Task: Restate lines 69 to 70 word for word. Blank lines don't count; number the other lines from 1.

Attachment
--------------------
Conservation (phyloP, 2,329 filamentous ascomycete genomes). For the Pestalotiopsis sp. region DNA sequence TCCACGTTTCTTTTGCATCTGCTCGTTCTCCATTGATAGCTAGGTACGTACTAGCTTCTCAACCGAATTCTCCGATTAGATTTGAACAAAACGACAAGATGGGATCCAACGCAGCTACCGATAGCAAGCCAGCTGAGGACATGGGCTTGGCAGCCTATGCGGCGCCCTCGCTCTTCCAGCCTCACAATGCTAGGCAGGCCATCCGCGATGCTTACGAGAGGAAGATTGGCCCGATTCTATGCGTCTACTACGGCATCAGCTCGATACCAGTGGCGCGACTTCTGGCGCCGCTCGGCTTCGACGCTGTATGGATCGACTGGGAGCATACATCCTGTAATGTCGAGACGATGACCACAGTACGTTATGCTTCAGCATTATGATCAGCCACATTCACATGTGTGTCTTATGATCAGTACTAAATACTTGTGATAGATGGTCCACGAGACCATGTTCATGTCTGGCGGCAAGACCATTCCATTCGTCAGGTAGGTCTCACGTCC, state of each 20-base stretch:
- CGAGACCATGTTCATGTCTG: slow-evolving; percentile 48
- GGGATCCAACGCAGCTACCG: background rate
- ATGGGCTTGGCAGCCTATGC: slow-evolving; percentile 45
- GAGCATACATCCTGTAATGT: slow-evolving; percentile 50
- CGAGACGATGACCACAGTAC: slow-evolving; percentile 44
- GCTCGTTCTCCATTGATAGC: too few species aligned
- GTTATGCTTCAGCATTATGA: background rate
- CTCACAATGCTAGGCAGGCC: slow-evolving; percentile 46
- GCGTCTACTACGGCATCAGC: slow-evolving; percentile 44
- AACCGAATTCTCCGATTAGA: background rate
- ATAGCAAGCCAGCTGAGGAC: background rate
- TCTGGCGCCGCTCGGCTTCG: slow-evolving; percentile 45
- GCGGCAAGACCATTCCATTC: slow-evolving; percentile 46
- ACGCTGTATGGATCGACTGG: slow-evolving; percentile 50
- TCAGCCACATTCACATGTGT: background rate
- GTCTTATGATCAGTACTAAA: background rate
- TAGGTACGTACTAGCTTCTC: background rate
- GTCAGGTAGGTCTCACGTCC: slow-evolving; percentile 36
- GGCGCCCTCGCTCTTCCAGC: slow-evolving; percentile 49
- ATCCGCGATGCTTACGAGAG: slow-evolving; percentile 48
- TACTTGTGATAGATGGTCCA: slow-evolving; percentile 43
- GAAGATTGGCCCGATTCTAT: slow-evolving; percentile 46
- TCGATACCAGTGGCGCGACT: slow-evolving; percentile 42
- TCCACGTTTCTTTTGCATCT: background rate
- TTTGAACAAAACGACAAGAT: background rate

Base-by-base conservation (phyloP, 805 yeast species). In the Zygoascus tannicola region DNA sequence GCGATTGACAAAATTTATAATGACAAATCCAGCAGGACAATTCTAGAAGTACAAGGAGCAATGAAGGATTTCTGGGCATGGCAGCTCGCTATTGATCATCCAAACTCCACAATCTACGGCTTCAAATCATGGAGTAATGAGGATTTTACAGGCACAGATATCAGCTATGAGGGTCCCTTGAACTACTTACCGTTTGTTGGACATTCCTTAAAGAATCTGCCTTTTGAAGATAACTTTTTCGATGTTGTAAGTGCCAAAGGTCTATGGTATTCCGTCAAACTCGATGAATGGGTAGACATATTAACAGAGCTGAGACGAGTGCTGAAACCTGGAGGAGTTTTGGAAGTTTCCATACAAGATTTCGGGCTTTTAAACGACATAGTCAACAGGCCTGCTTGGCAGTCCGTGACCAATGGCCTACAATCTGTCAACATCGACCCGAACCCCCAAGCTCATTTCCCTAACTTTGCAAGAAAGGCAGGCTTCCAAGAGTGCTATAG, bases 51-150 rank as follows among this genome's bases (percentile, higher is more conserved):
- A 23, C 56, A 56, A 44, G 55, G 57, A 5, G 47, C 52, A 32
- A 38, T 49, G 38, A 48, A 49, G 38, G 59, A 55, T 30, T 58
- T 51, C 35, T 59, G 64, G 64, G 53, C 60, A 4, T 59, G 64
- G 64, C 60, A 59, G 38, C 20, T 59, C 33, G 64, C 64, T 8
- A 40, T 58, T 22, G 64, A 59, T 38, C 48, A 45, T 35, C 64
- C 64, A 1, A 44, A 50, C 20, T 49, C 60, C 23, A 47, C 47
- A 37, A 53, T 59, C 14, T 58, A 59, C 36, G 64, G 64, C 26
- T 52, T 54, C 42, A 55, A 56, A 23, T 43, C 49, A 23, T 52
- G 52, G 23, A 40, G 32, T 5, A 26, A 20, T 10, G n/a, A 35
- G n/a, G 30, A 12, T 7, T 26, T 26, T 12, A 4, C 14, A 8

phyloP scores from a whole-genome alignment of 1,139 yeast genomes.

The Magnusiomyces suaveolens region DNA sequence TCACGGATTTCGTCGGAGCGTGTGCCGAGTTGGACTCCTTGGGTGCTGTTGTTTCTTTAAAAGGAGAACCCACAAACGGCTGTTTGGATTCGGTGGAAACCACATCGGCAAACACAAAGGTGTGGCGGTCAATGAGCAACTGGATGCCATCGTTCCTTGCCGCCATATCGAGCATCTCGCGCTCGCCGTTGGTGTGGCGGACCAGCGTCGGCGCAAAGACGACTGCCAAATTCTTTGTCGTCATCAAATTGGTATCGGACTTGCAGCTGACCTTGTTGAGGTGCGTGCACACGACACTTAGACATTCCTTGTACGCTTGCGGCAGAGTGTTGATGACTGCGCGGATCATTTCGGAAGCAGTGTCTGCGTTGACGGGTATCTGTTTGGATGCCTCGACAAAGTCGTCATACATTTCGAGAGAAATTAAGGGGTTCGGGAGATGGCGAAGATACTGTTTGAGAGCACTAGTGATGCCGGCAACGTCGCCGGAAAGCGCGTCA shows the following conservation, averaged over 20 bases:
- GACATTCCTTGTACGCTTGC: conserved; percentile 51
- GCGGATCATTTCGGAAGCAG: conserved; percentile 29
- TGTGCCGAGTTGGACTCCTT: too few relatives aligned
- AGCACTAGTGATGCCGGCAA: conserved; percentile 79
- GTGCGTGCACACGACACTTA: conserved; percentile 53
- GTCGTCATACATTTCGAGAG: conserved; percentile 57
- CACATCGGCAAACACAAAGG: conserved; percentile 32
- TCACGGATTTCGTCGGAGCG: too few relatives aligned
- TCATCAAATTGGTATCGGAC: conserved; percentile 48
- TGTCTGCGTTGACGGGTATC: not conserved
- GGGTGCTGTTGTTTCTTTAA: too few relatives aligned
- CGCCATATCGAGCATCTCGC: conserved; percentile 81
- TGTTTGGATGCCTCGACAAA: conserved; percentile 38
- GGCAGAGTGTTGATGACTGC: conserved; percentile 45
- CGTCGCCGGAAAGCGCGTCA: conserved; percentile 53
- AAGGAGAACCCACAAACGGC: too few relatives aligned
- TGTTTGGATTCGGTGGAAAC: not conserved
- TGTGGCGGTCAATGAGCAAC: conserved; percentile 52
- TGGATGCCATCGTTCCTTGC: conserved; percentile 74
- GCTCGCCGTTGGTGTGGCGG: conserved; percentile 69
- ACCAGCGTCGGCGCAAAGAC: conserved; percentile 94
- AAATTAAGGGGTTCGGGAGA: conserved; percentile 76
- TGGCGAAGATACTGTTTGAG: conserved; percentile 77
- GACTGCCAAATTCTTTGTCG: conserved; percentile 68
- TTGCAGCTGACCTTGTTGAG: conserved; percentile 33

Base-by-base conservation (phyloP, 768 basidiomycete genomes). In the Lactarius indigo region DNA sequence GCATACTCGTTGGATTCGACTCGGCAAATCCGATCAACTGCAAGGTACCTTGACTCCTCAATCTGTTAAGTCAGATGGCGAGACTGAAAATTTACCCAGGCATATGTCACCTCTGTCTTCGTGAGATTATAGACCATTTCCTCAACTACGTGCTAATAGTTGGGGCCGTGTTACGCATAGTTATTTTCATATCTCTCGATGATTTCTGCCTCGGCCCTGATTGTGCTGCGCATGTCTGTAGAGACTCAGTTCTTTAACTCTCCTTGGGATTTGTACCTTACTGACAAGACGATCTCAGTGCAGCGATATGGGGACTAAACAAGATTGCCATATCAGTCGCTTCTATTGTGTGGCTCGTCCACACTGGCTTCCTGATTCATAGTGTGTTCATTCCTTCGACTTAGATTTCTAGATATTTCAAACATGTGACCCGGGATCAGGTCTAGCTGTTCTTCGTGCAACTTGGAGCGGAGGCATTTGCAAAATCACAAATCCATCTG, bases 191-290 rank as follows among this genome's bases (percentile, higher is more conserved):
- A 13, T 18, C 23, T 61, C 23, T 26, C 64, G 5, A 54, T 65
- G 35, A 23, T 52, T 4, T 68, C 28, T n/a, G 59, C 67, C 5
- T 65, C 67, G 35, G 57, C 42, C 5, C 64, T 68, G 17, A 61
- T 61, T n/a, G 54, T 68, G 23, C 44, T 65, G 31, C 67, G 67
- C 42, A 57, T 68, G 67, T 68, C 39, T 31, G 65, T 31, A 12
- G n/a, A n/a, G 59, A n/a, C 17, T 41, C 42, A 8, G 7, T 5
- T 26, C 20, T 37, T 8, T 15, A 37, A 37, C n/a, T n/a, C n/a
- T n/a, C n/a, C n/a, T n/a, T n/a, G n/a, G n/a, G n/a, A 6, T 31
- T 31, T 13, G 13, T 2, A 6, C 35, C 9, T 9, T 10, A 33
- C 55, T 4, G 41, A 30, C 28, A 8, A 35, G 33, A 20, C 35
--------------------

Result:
- T 61, T n/a, G 54, T 68, G 23, C 44, T 65, G 31, C 67, G 67
- C 42, A 57, T 68, G 67, T 68, C 39, T 31, G 65, T 31, A 12